I have not read Eric Posner’s The Twilight of Human Rights Law, though I am familiar enough with his scholarly and popular output on the subject to have a fairly firm idea about the book’s contents. To confirm as much, I recently watched Posner’s talk on the book which he gave before the World Affairs Council. Posner is not the most engaging speaker on the planet, but it’s hard to argue with the substance of his claim that human rights law (or “human rights norm”) which, by and large, is a byproduct of Western liberal democracies, has no global efficacy. This is not to say there are not right and wrong ways for governments to treat people. (Posner denies several times that he’s a relativist, though he’s vague about what he believes and why.) However, no charter of rights is going to stay the sword of the Islamic State or keep the Chinese police from sexually torturing followers of Falun Gong.
Having briefly studied and worked in human rights law, I am inclined to go even further than Posner and say that the discipline as a whole is borderline fraudulent. While there are many well-intentioned individuals who want to practice human rights law, the progenitors of that body of law—a mix of international bodies and academics—rarely have no basis for their claims other than their own socio-political preferences. While some human rights law, like so called just cogens norms, have a deep intellectual and historical pedigree, neither is really germane to ongoing debates concerning the discipline. The thinking behind why pirates were universally condemned centuries ago does little to inform the thinking of why terrorists are, or ought to be, condemned today. In fact, the empty-headed mantra of “one man’s terrorist is another man’s freedom fight” is still bandied about in ostensibly respectable academic and political circles. Moral sophistication, to say nothing of conceptual coherence, is not a prevalent feature of the human rights discipline.
Speaking on a more personal note (it’s anecdotal, so take caution), my impression of high human rights lawyers and academics is fairly low. Most that I have met were more interested in generating cheap moral capital for themselves than actually helping other living, breathing human beings. Digging wells in Africa is exponentially more beneficial than writing briefs on how women need to be given the right to vote. Authentic human rights work really needs to be transformed into sustainable humanitarian assistance which focuses on capacity building and development. This is, in fact, something Posner hits on. He is correct, though, that putting together aid packages is never easy, and that history has shown how easy it is for such assistance to either be overtaken by unsavory forces or left unused. There’s no point in building a complex power plant if no knows how to operate it properly.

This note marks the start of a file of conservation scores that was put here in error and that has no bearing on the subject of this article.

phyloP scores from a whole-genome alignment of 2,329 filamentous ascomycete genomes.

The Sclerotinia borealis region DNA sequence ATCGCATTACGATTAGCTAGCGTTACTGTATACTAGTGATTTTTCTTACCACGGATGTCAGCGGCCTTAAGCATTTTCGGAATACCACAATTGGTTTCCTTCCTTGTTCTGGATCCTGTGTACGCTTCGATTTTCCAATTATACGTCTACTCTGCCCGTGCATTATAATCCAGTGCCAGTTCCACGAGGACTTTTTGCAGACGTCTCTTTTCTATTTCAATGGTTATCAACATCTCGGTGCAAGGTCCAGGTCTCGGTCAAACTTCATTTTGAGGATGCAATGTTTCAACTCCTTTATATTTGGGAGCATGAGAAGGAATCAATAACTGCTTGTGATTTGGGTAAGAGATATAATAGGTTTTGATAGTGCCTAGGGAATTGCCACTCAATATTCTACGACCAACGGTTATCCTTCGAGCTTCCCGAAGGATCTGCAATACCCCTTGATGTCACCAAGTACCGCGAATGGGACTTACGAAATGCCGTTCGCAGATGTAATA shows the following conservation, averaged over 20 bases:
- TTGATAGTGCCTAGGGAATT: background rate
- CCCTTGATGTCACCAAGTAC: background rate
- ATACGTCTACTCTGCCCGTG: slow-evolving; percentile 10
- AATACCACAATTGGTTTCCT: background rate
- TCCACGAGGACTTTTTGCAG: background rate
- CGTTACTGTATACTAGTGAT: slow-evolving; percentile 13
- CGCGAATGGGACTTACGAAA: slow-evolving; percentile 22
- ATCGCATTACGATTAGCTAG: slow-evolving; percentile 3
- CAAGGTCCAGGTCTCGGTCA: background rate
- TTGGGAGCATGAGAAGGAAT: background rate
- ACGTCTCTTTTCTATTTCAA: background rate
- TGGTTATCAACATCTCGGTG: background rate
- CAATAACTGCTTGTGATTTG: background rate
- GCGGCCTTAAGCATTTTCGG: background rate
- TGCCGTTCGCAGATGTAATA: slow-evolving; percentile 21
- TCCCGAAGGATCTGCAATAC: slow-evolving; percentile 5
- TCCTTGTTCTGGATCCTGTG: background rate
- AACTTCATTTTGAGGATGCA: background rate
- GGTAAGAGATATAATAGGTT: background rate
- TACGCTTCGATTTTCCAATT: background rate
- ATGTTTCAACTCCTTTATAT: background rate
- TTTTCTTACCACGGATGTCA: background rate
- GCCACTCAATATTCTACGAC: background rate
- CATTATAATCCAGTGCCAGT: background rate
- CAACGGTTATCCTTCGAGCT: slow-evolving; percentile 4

While some Catholics (including yours truly) have been less-than-thrilled with the human-rights jargon that has crept into Catholic social discourse since the 1960s, it is at least possible to ground that language in a thoroughly Christian anthropology which is drawn from both Scripture and Tradition. In other words, the Catholic Church has the capacity to make human-rights norms meaningful, rather than mere assertions of preference that are little more than reflections of Western liberal values (of an increasingly radical variety). That really hasn’t happened, however. Instead, what we have seen is certain prelates in the Church try to adjust themselves to that discourse, “proving” that the Church can also be “relevant” and “engaged” despite retaining the status as an arcane, backwards, and Medieval institution that spends its time hating homosexuals and oppressing women. (For those interested, I have touched on some of these issues before in an article for Ethika Politika.)
There will be some (actually many) who will actively resist Posner’s pronouncement on the terminally ill status of human rights law. That’s understandable. There are plenty of people out there who have vested economic and political interests in maintaining the human-rights enterprise, and defeat is always a hard thing to swallow. Still, one can hope that those who are genuinely interested in improving the lives of others will invest their talents in capacity building rather than sanctimonious rhetoric. There is and shall always be a need speak clearly and forcefully against evil in the world, but that role belongs first to the Church and then, hopefully, the heads of states which, one hopes, are still functioning with a basic understanding of decency. Sadly, that understanding looks to be on the road to extinction.